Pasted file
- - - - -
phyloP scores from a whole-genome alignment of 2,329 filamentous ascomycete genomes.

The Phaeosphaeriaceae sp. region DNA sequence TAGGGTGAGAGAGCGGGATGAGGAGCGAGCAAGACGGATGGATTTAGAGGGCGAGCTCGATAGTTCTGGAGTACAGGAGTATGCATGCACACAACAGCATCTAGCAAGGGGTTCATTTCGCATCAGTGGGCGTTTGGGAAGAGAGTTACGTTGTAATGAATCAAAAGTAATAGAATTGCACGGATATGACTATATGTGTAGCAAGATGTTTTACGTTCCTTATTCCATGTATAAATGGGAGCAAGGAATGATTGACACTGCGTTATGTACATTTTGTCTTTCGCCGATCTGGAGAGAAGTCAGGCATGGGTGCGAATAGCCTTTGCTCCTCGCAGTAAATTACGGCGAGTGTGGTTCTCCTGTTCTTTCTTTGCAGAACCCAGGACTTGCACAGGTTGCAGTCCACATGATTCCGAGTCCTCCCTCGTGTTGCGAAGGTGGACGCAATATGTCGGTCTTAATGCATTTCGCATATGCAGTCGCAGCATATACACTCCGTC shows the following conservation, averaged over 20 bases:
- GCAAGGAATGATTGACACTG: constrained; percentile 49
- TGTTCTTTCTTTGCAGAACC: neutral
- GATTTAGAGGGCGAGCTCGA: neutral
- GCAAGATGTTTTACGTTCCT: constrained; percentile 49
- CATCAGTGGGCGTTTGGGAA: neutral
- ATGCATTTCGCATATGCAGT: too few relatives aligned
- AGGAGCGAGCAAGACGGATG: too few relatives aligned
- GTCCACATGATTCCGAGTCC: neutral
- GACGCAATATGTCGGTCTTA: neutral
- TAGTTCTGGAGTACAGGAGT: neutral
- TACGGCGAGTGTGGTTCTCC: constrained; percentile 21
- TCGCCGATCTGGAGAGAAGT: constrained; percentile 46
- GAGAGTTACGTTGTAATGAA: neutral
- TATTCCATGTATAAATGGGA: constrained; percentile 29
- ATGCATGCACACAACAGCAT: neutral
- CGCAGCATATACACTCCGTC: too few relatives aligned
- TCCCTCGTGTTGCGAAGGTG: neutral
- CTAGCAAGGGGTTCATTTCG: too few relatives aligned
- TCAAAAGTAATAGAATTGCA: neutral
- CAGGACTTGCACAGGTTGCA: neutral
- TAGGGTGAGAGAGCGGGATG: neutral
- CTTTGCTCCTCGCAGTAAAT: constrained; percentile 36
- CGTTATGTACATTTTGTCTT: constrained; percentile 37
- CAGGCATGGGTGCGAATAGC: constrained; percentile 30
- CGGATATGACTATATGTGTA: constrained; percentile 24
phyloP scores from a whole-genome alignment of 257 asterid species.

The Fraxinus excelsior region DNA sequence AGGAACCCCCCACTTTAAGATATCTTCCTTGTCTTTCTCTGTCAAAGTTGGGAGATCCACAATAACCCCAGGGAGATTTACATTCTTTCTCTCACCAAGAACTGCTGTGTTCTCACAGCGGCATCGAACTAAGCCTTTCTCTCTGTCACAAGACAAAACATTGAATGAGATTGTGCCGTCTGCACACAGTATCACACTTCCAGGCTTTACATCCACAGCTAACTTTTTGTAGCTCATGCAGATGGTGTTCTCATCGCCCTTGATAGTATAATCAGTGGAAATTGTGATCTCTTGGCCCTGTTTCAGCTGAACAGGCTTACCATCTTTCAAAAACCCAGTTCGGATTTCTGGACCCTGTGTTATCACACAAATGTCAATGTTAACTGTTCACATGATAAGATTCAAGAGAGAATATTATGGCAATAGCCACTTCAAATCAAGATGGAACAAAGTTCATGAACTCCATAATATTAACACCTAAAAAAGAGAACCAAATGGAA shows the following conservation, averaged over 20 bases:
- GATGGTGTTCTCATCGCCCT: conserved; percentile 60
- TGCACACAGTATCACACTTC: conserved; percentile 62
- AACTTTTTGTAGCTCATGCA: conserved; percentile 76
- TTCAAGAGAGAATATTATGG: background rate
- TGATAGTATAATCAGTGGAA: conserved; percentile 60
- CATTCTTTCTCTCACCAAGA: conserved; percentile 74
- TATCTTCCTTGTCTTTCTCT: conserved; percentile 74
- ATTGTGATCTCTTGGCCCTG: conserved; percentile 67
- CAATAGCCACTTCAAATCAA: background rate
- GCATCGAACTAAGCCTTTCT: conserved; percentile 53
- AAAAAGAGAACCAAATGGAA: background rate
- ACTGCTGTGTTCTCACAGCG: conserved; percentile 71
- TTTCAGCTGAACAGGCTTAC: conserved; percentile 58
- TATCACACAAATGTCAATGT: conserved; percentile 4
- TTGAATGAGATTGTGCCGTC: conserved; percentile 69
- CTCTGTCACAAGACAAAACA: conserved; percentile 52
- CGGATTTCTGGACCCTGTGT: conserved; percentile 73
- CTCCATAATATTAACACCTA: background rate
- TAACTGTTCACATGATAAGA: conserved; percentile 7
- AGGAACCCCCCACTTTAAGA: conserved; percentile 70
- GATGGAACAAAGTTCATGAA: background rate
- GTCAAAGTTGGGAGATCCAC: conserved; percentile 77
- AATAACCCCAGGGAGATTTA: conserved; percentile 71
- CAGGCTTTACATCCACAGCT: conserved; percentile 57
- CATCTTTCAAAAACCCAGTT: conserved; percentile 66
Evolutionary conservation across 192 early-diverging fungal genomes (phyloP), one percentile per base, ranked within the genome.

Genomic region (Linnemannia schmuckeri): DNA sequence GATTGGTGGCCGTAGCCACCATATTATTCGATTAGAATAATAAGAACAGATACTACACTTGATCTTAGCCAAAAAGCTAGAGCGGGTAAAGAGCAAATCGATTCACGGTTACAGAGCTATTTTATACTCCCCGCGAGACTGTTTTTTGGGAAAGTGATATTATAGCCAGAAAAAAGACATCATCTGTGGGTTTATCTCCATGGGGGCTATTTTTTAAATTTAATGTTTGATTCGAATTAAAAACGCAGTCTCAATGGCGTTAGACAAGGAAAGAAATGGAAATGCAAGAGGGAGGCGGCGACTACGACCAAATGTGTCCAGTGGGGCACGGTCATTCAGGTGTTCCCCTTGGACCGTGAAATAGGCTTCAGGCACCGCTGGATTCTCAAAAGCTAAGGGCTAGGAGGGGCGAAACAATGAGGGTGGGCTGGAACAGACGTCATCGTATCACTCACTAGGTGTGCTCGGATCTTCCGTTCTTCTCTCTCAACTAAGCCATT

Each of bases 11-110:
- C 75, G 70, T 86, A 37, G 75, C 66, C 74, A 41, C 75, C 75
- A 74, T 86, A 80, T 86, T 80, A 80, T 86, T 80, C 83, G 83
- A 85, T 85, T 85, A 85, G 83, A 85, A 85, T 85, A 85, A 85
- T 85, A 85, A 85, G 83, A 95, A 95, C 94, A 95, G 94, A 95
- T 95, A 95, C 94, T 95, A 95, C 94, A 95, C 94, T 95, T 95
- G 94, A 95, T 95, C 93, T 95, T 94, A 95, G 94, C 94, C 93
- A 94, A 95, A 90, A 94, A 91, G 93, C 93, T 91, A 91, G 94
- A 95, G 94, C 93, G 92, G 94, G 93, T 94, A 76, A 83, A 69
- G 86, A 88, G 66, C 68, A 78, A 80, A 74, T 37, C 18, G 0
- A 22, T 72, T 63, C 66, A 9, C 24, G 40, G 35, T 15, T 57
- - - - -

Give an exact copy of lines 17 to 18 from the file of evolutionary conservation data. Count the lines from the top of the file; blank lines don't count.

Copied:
- ATGCATGCACACAACAGCAT: neutral
- CGCAGCATATACACTCCGTC: too few relatives aligned